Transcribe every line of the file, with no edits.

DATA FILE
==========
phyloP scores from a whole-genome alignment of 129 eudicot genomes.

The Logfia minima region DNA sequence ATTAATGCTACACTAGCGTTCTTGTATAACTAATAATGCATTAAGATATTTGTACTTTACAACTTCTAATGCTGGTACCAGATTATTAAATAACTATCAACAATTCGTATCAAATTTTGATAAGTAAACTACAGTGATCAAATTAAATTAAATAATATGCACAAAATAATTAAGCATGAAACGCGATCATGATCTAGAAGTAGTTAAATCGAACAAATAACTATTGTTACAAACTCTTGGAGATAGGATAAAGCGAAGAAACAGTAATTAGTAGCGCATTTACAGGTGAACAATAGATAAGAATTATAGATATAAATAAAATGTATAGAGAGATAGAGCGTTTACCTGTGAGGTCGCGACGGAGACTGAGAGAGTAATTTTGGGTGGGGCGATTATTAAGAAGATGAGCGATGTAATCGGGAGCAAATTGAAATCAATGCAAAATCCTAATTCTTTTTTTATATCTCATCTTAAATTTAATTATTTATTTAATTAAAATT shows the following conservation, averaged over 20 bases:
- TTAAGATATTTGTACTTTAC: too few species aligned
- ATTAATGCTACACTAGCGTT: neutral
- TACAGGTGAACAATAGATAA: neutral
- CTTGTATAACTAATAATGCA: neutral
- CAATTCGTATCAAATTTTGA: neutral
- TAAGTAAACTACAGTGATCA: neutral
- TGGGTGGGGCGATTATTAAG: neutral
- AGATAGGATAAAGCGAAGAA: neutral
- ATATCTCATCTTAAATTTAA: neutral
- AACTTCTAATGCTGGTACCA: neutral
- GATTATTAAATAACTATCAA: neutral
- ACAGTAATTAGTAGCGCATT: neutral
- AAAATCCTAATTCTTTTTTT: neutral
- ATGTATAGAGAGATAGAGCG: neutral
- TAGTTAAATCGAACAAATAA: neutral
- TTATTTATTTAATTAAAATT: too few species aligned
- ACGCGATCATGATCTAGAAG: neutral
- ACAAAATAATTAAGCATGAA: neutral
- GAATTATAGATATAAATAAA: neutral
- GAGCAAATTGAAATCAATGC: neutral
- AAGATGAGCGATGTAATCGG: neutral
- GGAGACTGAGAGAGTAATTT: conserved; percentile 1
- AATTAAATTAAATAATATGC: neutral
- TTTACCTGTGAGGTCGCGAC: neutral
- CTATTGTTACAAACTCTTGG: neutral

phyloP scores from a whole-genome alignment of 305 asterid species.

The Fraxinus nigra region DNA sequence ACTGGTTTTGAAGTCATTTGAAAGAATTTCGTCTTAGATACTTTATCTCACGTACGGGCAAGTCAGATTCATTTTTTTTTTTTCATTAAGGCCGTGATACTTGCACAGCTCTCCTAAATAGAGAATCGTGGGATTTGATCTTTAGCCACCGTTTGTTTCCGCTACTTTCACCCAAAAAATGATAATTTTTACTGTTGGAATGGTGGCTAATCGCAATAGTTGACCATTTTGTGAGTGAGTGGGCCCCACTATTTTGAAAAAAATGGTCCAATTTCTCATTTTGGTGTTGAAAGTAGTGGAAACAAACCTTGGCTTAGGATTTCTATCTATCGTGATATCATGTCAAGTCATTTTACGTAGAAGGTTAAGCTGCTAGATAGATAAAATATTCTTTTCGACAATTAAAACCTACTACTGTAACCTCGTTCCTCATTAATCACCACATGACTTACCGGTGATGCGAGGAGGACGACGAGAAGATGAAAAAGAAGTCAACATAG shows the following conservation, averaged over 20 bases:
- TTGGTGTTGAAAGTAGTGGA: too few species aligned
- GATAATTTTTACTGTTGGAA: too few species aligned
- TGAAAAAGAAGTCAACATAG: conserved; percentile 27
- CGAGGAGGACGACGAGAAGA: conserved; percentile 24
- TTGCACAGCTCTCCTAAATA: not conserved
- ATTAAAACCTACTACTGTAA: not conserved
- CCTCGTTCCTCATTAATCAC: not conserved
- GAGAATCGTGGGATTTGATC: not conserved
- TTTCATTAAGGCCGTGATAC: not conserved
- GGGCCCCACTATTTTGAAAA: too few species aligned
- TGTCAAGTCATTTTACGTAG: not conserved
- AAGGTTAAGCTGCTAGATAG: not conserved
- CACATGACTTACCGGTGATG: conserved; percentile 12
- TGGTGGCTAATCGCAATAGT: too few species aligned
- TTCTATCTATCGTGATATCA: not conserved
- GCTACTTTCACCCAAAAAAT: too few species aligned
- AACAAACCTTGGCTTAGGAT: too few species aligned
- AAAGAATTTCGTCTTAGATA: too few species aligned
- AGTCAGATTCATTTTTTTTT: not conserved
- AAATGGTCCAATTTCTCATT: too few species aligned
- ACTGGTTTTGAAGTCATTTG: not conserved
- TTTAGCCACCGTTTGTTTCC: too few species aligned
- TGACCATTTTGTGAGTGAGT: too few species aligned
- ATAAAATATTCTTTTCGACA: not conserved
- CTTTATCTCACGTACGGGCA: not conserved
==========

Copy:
phyloP scores from a whole-genome alignment of 129 eudicot genomes.

The Logfia minima region DNA sequence ATTAATGCTACACTAGCGTTCTTGTATAACTAATAATGCATTAAGATATTTGTACTTTACAACTTCTAATGCTGGTACCAGATTATTAAATAACTATCAACAATTCGTATCAAATTTTGATAAGTAAACTACAGTGATCAAATTAAATTAAATAATATGCACAAAATAATTAAGCATGAAACGCGATCATGATCTAGAAGTAGTTAAATCGAACAAATAACTATTGTTACAAACTCTTGGAGATAGGATAAAGCGAAGAAACAGTAATTAGTAGCGCATTTACAGGTGAACAATAGATAAGAATTATAGATATAAATAAAATGTATAGAGAGATAGAGCGTTTACCTGTGAGGTCGCGACGGAGACTGAGAGAGTAATTTTGGGTGGGGCGATTATTAAGAAGATGAGCGATGTAATCGGGAGCAAATTGAAATCAATGCAAAATCCTAATTCTTTTTTTATATCTCATCTTAAATTTAATTATTTATTTAATTAAAATT shows the following conservation, averaged over 20 bases:
- TTAAGATATTTGTACTTTAC: too few species aligned
- ATTAATGCTACACTAGCGTT: neutral
- TACAGGTGAACAATAGATAA: neutral
- CTTGTATAACTAATAATGCA: neutral
- CAATTCGTATCAAATTTTGA: neutral
- TAAGTAAACTACAGTGATCA: neutral
- TGGGTGGGGCGATTATTAAG: neutral
- AGATAGGATAAAGCGAAGAA: neutral
- ATATCTCATCTTAAATTTAA: neutral
- AACTTCTAATGCTGGTACCA: neutral
- GATTATTAAATAACTATCAA: neutral
- ACAGTAATTAGTAGCGCATT: neutral
- AAAATCCTAATTCTTTTTTT: neutral
- ATGTATAGAGAGATAGAGCG: neutral
- TAGTTAAATCGAACAAATAA: neutral
- TTATTTATTTAATTAAAATT: too few species aligned
- ACGCGATCATGATCTAGAAG: neutral
- ACAAAATAATTAAGCATGAA: neutral
- GAATTATAGATATAAATAAA: neutral
- GAGCAAATTGAAATCAATGC: neutral
- AAGATGAGCGATGTAATCGG: neutral
- GGAGACTGAGAGAGTAATTT: conserved; percentile 1
- AATTAAATTAAATAATATGC: neutral
- TTTACCTGTGAGGTCGCGAC: neutral
- CTATTGTTACAAACTCTTGG: neutral

phyloP scores from a whole-genome alignment of 305 asterid species.

The Fraxinus nigra region DNA sequence ACTGGTTTTGAAGTCATTTGAAAGAATTTCGTCTTAGATACTTTATCTCACGTACGGGCAAGTCAGATTCATTTTTTTTTTTTCATTAAGGCCGTGATACTTGCACAGCTCTCCTAAATAGAGAATCGTGGGATTTGATCTTTAGCCACCGTTTGTTTCCGCTACTTTCACCCAAAAAATGATAATTTTTACTGTTGGAATGGTGGCTAATCGCAATAGTTGACCATTTTGTGAGTGAGTGGGCCCCACTATTTTGAAAAAAATGGTCCAATTTCTCATTTTGGTGTTGAAAGTAGTGGAAACAAACCTTGGCTTAGGATTTCTATCTATCGTGATATCATGTCAAGTCATTTTACGTAGAAGGTTAAGCTGCTAGATAGATAAAATATTCTTTTCGACAATTAAAACCTACTACTGTAACCTCGTTCCTCATTAATCACCACATGACTTACCGGTGATGCGAGGAGGACGACGAGAAGATGAAAAAGAAGTCAACATAG shows the following conservation, averaged over 20 bases:
- TTGGTGTTGAAAGTAGTGGA: too few species aligned
- GATAATTTTTACTGTTGGAA: too few species aligned
- TGAAAAAGAAGTCAACATAG: conserved; percentile 27
- CGAGGAGGACGACGAGAAGA: conserved; percentile 24
- TTGCACAGCTCTCCTAAATA: not conserved
- ATTAAAACCTACTACTGTAA: not conserved
- CCTCGTTCCTCATTAATCAC: not conserved
- GAGAATCGTGGGATTTGATC: not conserved
- TTTCATTAAGGCCGTGATAC: not conserved
- GGGCCCCACTATTTTGAAAA: too few species aligned
- TGTCAAGTCATTTTACGTAG: not conserved
- AAGGTTAAGCTGCTAGATAG: not conserved
- CACATGACTTACCGGTGATG: conserved; percentile 12
- TGGTGGCTAATCGCAATAGT: too few species aligned
- TTCTATCTATCGTGATATCA: not conserved
- GCTACTTTCACCCAAAAAAT: too few species aligned
- AACAAACCTTGGCTTAGGAT: too few species aligned
- AAAGAATTTCGTCTTAGATA: too few species aligned
- AGTCAGATTCATTTTTTTTT: not conserved
- AAATGGTCCAATTTCTCATT: too few species aligned
- ACTGGTTTTGAAGTCATTTG: not conserved
- TTTAGCCACCGTTTGTTTCC: too few species aligned
- TGACCATTTTGTGAGTGAGT: too few species aligned
- ATAAAATATTCTTTTCGACA: not conserved
- CTTTATCTCACGTACGGGCA: not conserved